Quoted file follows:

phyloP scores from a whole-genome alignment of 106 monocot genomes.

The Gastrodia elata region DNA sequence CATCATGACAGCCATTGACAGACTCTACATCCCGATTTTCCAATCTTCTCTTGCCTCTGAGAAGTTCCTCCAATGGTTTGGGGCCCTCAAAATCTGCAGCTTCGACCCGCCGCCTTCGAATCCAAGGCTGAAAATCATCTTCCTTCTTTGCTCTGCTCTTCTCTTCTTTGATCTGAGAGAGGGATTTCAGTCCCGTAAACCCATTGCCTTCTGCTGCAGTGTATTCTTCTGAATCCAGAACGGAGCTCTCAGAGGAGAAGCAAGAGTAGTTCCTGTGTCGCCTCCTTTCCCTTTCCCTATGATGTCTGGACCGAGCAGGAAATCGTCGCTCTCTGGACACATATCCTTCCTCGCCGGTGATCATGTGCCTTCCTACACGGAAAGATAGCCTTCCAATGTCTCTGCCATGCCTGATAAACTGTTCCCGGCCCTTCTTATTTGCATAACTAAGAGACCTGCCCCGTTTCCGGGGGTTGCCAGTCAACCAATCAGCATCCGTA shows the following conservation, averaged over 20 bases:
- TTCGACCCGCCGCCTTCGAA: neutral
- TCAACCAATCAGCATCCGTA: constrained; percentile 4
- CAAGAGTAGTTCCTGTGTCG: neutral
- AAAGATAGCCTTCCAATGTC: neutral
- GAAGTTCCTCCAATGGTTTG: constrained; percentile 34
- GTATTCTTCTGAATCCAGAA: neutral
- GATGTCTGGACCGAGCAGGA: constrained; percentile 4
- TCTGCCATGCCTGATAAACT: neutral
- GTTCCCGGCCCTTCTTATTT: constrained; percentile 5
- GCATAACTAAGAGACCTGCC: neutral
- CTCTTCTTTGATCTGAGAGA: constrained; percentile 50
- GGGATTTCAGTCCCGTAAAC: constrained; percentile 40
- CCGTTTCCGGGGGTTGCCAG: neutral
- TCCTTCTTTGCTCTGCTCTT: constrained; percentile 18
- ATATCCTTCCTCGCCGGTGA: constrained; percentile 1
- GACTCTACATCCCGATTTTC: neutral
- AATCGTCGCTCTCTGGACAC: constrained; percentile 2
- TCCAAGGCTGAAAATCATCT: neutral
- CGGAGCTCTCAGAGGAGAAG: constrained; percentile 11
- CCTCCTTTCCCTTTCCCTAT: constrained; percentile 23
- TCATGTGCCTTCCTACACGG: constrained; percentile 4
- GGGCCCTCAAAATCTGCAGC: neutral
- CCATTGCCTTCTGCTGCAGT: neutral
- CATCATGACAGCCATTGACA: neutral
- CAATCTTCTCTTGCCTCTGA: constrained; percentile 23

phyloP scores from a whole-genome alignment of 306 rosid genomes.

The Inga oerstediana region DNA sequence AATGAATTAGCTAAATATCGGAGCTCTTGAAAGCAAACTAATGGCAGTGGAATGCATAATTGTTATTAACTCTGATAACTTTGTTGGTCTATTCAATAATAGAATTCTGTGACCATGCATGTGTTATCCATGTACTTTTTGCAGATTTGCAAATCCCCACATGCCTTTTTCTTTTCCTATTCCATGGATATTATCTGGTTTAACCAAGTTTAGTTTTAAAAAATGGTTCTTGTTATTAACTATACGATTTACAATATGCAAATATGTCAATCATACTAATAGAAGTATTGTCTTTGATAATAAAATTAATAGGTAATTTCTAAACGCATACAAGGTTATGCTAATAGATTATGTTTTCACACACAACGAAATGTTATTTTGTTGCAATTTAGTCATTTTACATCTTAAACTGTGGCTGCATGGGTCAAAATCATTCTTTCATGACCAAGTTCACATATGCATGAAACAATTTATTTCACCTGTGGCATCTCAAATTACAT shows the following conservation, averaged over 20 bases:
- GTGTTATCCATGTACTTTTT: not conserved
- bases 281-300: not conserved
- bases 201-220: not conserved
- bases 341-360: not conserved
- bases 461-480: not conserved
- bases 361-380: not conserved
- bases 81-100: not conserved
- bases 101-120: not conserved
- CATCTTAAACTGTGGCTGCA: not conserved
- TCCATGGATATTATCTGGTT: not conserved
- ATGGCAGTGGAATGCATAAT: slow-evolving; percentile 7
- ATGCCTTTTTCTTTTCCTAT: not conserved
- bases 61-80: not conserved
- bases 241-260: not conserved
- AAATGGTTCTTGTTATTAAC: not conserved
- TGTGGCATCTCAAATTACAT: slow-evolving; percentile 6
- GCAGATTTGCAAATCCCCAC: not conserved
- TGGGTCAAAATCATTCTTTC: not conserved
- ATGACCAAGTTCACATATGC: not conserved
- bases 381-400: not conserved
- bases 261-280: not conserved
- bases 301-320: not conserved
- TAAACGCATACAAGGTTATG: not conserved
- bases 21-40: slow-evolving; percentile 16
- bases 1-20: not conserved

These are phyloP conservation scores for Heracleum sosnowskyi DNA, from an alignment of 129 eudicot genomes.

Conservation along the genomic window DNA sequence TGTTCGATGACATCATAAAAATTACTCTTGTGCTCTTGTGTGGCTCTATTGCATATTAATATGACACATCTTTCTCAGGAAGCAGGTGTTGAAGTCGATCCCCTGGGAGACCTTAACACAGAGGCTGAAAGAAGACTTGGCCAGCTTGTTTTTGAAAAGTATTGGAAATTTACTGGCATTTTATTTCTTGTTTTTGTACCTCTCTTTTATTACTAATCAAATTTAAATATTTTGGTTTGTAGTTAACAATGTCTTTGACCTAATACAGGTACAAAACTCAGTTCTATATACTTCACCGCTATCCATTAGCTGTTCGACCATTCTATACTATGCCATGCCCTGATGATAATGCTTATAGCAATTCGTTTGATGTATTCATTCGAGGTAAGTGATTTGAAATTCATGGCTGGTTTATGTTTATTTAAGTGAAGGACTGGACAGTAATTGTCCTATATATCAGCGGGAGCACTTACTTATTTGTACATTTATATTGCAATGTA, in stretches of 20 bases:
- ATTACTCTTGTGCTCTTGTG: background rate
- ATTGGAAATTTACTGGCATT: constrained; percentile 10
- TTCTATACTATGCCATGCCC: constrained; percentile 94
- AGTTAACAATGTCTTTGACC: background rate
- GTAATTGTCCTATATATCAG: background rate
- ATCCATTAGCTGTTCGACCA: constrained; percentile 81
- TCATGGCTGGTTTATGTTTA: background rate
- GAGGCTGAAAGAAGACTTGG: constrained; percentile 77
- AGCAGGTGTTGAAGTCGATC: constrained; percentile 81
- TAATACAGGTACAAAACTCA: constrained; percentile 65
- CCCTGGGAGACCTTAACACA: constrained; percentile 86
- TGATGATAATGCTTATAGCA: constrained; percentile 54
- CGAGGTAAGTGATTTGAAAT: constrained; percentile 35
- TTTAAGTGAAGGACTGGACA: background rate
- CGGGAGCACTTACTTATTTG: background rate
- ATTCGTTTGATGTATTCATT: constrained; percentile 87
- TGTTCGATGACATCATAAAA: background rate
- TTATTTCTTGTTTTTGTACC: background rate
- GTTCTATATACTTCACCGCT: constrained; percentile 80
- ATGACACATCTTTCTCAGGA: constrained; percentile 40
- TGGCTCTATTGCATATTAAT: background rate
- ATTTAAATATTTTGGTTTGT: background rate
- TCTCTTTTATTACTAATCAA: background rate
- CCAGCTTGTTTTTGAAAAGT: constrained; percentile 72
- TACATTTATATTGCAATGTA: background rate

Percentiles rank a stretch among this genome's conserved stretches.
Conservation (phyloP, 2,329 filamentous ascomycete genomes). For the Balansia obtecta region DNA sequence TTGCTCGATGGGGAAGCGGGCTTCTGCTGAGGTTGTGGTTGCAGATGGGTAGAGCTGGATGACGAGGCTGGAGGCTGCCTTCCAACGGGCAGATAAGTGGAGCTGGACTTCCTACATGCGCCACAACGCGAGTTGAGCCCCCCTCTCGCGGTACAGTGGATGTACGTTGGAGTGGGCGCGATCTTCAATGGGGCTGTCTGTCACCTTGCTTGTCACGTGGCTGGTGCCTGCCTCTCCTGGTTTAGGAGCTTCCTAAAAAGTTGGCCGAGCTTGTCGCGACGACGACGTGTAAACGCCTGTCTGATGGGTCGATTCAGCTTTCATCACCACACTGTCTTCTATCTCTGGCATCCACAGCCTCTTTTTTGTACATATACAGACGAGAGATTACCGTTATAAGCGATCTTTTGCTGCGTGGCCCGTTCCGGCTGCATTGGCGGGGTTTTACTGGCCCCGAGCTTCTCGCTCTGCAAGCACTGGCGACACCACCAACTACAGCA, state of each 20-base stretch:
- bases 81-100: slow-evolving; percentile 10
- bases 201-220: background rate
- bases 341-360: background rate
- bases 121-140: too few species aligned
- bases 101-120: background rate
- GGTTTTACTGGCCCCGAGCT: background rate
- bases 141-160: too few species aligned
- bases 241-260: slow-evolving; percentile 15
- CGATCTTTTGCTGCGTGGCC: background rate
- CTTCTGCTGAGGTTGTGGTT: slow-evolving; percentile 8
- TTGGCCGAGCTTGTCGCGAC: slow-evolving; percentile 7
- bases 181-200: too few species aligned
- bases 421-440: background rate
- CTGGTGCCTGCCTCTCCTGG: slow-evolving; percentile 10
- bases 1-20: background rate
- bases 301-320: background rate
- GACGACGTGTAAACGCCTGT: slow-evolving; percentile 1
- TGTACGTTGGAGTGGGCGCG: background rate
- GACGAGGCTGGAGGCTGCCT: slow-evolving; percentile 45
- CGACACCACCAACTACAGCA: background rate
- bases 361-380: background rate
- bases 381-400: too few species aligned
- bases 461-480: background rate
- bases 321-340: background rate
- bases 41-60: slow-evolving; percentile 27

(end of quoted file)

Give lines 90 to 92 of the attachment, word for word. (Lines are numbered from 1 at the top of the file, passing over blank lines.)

- bases 141-160: too few species aligned
- bases 241-260: slow-evolving; percentile 15
- CGATCTTTTGCTGCGTGGCC: background rate